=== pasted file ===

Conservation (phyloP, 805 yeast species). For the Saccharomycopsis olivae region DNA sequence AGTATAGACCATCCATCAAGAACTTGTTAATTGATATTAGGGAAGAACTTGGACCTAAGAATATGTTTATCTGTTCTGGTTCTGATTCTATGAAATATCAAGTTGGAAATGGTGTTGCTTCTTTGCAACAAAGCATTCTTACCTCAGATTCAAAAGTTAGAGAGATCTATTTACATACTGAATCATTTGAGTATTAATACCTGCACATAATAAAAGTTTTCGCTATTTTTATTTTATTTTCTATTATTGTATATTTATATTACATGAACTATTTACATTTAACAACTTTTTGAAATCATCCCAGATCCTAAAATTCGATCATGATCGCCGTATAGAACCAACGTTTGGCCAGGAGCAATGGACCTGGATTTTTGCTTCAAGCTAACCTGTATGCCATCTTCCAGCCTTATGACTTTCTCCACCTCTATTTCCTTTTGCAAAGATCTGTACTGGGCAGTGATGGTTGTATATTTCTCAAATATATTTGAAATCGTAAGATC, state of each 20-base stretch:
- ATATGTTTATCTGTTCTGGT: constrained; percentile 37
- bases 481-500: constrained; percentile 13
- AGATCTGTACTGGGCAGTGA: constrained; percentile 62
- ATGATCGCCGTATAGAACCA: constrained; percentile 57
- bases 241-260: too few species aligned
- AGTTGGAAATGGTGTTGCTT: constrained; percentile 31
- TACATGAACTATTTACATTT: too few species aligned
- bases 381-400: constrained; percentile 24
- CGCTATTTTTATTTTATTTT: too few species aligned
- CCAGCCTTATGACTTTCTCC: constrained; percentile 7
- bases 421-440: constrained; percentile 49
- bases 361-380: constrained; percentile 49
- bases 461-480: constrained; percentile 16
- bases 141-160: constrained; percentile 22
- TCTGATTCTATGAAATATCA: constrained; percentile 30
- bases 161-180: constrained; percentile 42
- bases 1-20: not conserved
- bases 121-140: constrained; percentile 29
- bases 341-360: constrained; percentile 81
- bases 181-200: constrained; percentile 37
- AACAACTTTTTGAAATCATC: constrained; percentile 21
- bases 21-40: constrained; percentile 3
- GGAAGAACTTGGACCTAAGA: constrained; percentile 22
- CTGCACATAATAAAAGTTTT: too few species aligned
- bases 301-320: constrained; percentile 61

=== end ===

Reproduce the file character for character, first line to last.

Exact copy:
Conservation (phyloP, 805 yeast species). For the Saccharomycopsis olivae region DNA sequence AGTATAGACCATCCATCAAGAACTTGTTAATTGATATTAGGGAAGAACTTGGACCTAAGAATATGTTTATCTGTTCTGGTTCTGATTCTATGAAATATCAAGTTGGAAATGGTGTTGCTTCTTTGCAACAAAGCATTCTTACCTCAGATTCAAAAGTTAGAGAGATCTATTTACATACTGAATCATTTGAGTATTAATACCTGCACATAATAAAAGTTTTCGCTATTTTTATTTTATTTTCTATTATTGTATATTTATATTACATGAACTATTTACATTTAACAACTTTTTGAAATCATCCCAGATCCTAAAATTCGATCATGATCGCCGTATAGAACCAACGTTTGGCCAGGAGCAATGGACCTGGATTTTTGCTTCAAGCTAACCTGTATGCCATCTTCCAGCCTTATGACTTTCTCCACCTCTATTTCCTTTTGCAAAGATCTGTACTGGGCAGTGATGGTTGTATATTTCTCAAATATATTTGAAATCGTAAGATC, state of each 20-base stretch:
- ATATGTTTATCTGTTCTGGT: constrained; percentile 37
- bases 481-500: constrained; percentile 13
- AGATCTGTACTGGGCAGTGA: constrained; percentile 62
- ATGATCGCCGTATAGAACCA: constrained; percentile 57
- bases 241-260: too few species aligned
- AGTTGGAAATGGTGTTGCTT: constrained; percentile 31
- TACATGAACTATTTACATTT: too few species aligned
- bases 381-400: constrained; percentile 24
- CGCTATTTTTATTTTATTTT: too few species aligned
- CCAGCCTTATGACTTTCTCC: constrained; percentile 7
- bases 421-440: constrained; percentile 49
- bases 361-380: constrained; percentile 49
- bases 461-480: constrained; percentile 16
- bases 141-160: constrained; percentile 22
- TCTGATTCTATGAAATATCA: constrained; percentile 30
- bases 161-180: constrained; percentile 42
- bases 1-20: not conserved
- bases 121-140: constrained; percentile 29
- bases 341-360: constrained; percentile 81
- bases 181-200: constrained; percentile 37
- AACAACTTTTTGAAATCATC: constrained; percentile 21
- bases 21-40: constrained; percentile 3
- GGAAGAACTTGGACCTAAGA: constrained; percentile 22
- CTGCACATAATAAAAGTTTT: too few species aligned
- bases 301-320: constrained; percentile 61